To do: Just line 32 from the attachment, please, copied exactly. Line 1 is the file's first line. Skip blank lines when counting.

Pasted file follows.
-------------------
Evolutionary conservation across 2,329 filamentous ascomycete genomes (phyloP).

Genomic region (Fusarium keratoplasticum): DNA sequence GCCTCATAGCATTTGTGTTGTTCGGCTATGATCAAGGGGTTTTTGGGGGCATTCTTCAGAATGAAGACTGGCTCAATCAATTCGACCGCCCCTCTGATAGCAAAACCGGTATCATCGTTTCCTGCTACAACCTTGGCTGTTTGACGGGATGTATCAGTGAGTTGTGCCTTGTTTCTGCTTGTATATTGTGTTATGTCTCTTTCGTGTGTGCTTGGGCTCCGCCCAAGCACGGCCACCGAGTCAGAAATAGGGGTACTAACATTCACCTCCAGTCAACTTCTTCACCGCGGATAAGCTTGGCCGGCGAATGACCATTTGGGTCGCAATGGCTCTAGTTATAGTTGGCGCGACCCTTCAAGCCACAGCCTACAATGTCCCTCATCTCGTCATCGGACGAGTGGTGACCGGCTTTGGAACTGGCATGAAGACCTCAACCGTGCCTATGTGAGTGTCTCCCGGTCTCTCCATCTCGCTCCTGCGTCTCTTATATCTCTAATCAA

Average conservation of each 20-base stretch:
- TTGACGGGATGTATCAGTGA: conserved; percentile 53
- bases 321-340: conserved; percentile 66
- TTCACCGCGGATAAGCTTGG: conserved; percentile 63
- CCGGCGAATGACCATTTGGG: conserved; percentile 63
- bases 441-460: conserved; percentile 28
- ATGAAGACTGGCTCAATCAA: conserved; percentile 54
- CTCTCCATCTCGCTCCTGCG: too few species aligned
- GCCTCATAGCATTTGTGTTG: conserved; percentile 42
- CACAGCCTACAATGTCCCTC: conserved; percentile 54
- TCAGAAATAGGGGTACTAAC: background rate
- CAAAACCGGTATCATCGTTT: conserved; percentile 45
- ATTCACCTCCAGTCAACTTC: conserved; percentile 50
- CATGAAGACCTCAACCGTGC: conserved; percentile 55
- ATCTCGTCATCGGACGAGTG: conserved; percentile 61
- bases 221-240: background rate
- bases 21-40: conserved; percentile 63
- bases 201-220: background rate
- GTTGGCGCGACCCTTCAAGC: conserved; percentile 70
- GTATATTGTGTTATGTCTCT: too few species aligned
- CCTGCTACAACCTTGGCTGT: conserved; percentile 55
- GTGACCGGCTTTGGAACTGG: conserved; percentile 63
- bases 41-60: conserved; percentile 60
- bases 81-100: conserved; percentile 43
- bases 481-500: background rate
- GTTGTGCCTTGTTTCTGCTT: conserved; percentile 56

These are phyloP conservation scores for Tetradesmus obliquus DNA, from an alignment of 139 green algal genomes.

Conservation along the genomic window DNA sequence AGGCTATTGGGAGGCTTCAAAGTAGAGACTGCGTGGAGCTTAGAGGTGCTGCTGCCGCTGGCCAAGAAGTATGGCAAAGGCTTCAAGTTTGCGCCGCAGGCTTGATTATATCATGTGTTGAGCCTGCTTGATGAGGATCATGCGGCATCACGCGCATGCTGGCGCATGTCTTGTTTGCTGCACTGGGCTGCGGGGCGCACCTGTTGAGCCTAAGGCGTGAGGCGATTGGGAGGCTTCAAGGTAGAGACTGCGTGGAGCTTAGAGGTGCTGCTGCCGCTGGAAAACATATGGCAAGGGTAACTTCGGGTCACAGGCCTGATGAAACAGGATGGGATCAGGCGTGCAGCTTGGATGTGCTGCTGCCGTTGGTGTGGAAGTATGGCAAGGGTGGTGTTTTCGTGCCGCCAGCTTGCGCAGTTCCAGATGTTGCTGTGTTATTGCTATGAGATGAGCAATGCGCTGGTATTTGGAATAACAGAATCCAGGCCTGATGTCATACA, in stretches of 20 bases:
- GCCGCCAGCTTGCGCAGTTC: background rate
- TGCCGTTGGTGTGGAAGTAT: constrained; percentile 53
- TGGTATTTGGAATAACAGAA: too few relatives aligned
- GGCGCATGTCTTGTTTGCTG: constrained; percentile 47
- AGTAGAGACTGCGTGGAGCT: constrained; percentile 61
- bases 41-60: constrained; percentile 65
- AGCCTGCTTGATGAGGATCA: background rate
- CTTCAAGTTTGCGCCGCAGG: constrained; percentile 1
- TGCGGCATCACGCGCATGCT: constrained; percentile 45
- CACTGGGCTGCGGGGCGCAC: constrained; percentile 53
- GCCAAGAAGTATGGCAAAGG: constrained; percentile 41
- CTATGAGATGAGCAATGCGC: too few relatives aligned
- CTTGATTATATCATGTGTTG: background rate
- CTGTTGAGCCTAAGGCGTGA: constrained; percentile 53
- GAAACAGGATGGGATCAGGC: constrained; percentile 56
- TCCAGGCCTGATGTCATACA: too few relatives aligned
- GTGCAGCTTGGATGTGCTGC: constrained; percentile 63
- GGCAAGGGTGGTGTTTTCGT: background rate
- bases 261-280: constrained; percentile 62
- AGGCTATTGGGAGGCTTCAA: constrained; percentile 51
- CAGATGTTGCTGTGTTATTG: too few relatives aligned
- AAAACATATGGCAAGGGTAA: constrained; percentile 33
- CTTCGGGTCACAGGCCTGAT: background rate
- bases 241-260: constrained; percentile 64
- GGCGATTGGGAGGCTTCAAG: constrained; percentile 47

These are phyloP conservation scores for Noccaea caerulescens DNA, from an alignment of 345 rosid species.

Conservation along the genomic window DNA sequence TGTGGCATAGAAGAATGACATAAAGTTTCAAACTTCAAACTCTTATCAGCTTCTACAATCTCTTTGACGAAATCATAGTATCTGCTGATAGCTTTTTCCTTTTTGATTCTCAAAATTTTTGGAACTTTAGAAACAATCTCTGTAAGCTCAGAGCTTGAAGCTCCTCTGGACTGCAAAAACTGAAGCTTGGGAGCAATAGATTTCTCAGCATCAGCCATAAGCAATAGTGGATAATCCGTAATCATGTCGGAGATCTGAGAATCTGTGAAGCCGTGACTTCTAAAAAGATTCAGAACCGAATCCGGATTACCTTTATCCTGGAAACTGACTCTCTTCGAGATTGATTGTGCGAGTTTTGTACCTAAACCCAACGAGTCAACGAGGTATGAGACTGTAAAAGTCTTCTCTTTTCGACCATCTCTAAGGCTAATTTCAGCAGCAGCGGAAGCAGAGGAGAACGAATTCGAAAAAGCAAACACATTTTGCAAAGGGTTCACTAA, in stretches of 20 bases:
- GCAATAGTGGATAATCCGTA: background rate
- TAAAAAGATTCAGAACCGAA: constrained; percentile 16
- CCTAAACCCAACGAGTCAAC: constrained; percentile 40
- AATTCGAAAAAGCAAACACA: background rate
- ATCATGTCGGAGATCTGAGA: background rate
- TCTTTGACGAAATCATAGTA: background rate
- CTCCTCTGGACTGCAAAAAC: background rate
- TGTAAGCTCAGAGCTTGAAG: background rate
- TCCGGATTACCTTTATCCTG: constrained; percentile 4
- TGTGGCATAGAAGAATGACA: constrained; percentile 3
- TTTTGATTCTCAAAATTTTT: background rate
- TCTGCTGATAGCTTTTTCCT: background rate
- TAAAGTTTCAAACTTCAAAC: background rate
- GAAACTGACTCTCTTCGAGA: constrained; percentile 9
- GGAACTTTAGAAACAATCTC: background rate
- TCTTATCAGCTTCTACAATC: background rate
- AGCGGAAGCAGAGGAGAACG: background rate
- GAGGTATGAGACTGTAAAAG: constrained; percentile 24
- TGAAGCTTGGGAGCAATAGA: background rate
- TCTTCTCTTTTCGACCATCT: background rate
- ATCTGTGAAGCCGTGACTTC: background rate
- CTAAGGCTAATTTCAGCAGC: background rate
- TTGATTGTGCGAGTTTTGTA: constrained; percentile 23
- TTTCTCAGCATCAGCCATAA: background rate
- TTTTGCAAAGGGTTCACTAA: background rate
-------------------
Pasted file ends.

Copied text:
- TGCCGTTGGTGTGGAAGTAT: constrained; percentile 53